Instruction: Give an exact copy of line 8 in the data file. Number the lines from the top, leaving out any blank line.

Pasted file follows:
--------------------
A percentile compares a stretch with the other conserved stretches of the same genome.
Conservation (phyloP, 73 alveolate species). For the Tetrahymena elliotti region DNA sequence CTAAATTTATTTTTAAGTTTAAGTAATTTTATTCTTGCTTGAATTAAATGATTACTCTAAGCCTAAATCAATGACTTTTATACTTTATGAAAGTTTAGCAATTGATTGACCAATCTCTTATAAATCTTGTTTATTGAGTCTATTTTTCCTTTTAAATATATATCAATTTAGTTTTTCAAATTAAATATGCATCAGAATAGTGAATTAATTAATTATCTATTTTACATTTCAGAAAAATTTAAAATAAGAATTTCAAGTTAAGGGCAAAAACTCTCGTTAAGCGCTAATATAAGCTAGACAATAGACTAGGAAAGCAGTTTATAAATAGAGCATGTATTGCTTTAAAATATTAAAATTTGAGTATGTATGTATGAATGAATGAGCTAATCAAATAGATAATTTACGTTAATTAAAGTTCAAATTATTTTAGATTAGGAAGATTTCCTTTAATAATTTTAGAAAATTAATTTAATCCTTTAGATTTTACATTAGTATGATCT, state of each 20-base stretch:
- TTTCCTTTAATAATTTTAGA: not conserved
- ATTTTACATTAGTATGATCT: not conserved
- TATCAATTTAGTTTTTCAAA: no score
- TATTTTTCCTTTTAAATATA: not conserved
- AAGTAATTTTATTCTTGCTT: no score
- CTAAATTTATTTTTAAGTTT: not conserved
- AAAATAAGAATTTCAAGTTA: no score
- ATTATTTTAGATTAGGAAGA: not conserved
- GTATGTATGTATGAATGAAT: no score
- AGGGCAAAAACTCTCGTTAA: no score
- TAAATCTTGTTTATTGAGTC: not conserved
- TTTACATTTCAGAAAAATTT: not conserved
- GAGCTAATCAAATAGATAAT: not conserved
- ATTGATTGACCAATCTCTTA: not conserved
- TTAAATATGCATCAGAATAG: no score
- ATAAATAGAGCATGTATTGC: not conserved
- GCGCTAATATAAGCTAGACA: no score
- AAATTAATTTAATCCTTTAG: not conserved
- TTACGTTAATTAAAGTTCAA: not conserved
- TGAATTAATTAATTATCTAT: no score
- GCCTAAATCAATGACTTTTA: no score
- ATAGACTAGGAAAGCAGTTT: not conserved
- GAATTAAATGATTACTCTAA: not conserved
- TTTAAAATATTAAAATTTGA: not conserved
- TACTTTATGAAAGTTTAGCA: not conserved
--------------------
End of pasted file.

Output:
- CTAAATTTATTTTTAAGTTT: not conserved